Antibiotic Resistance Rising Dangerously In World: WHO

The first World Antibiotic Awareness Week will be observed between 16 to 22 November to encourage best practice among the general public, health workers, policy-makers and the agriculture sector to avoid further emergence and spread of antibiotic resistance.

The campaign urges people to “handle antibiotics with care”, because when antibiotics are misused or over prescribed bacteria become resistant to their effects, making some infectious diseases difficult – sometimes impossible – to treat. Antibiotic resistance is one of the biggest threats to global health today. It can affect anyone, of any age, in any country.

Awareness of global antibiotic resistance

World Antibiotic Awareness Week aims to increase awareness of global antibiotic resistance and to encourage best practices among the general public, health workers and policy makers to avoid the further emergence and spread of antibiotic resistance. A global action plan to tackle the growing problem of resistance to antibiotics and other antimicrobial medicines was endorsed at the Sixty-eighth World Health Assembly in May 2015. One of the key objectives of the plan is to improve awareness and understanding of antimicrobial resistance through effective communication, education and training.

Antibiotic precious resource, preserve it

The theme of the campaign, Antibiotics: Handle with Care, reflects the overarching message that antibiotics are a precious resource and should be preserved. They should be used to treat bacterial infections, only when prescribed by a certified health professional. Antibiotics should never be shared and the full course of treatment should be completed – not saved for the future.

WHO encouraging member states to join campaign

WHO is encouraging all Member States and health partners to join this campaign and help raise awareness of this issue. A variety of resources will be made available to support local campaigns including factsheets, infographics, posters and antibiotics materials.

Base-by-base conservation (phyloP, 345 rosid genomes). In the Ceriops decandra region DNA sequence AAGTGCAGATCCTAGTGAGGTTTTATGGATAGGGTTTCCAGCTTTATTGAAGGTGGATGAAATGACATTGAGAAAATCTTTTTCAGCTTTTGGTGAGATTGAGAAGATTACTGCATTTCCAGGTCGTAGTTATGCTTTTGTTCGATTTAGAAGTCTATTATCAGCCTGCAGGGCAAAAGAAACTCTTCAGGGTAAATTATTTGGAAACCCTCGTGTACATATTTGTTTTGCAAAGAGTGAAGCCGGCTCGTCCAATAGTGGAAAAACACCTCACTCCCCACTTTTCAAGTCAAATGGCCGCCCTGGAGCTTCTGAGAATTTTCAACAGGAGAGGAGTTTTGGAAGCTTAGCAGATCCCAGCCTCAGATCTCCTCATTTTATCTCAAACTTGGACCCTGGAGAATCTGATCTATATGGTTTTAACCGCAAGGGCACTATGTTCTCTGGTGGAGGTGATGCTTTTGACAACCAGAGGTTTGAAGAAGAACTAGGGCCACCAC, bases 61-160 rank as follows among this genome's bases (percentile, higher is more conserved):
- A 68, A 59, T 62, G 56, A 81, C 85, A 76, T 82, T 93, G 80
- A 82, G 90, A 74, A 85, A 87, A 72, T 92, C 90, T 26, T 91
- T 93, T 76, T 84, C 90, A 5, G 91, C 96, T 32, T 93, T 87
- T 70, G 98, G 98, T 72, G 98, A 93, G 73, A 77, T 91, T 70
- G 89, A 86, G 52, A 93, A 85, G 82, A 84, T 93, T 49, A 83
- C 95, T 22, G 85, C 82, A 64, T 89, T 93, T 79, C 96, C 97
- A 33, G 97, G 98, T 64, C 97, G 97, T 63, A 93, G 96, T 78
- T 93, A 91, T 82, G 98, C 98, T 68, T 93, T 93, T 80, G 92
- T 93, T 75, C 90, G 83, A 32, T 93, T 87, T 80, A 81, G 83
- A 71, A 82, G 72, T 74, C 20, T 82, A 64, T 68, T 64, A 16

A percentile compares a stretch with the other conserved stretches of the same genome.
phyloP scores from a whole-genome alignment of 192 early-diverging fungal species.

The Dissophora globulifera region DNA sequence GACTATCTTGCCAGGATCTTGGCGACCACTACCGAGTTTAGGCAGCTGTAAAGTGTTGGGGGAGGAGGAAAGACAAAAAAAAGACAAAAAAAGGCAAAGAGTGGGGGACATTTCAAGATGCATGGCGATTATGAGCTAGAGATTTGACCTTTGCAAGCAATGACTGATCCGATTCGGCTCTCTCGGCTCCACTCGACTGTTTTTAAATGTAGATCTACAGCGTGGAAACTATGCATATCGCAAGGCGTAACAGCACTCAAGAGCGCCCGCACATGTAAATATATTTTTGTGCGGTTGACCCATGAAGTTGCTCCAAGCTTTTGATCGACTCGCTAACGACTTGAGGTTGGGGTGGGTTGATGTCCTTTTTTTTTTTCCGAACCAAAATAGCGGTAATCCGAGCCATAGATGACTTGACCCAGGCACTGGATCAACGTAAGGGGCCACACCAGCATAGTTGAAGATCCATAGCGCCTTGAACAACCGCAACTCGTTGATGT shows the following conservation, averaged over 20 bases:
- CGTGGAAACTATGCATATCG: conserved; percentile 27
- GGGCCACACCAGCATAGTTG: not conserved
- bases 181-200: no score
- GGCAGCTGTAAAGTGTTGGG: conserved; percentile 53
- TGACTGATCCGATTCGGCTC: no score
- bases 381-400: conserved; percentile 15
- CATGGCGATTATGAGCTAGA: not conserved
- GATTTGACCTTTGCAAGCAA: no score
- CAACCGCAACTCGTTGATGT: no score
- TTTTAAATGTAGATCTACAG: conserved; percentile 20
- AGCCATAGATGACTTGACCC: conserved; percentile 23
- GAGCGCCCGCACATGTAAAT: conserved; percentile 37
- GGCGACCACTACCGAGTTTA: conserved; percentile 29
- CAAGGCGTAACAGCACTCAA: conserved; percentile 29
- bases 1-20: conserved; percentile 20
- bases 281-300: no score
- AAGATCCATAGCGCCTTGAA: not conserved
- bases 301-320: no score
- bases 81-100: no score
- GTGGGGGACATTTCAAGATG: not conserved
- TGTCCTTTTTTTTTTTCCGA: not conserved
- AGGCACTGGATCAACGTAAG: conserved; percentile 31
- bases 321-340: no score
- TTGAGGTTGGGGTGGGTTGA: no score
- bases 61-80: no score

Key facts

Antibiotic resistance occurs naturally, but misuse of antibiotics in humans and animals is accelerating the process.

A growing number of infections—such as pneumonia, tuberculosis, and gonorrhoea—are becoming harder to treat as the antibiotics used to treat them become less effective.

Antibiotic resistance leads to longer hospital stays, higher medical costs and increased mortality.

What are antibiotics?

Antibiotics are medicines used to prevent and treat bacterial infections. Antibiotic resistance occurs when bacteria change in response to the use of these medicines. Bacteria, not humans, become antibiotic resistant. These bacteria may then infect humans and are harder to treat than non-resistant bacteria.

Antibiotic resistance leads to higher medical cost

Antibiotic resistance leads to higher medical costs, prolonged hospital stays and increased mortality. In the European Union alone, drug-resistant bacteria are estimated to cause 25,000 deaths and cost more than US$1.5 billion every year in healthcare expenses and productivity losses. The world urgently needs to change the way we prescribe and use antibiotics. Even if new medicines are developed, without behaviour change, antibiotic resistance will remain a major threat. Behaviour changes must also include actions to reduce the spread of infections through vaccination, hand washing and good food hygiene.

Scope of the problem

Antibiotic resistance is rising to dangerously high levels in all parts of the world. New resistance mechanisms emerge and spread globally every day, threatening our ability to treat common infectious diseases. A growing list of infections—such as pneumonia, tuberculosis, blood poisoning and gonorrhoea—are becoming harder, and sometimes impossible, to treat as antibiotics become less effective.

In countries where antibiotics can be bought without a prescription, emergence and spread of resistance is made worse. Similarly, in countries without standard treatment guidelines, antibiotics are often over-prescribed by health workers and over-used by the public.

Without urgent action, we are heading for a post-antibiotic era, in which common infections and minor injuries can once again kill.

The global action plan has 5 strategic objectives:

  • To improve awareness and understanding of antimicrobial resistance
  • To strengthen surveillance and research
  • To reduce the incidence of infection
  • To optimize the use of antimicrobial medicines
  • To ensure sustainable investment in countering antimicrobial resistance.
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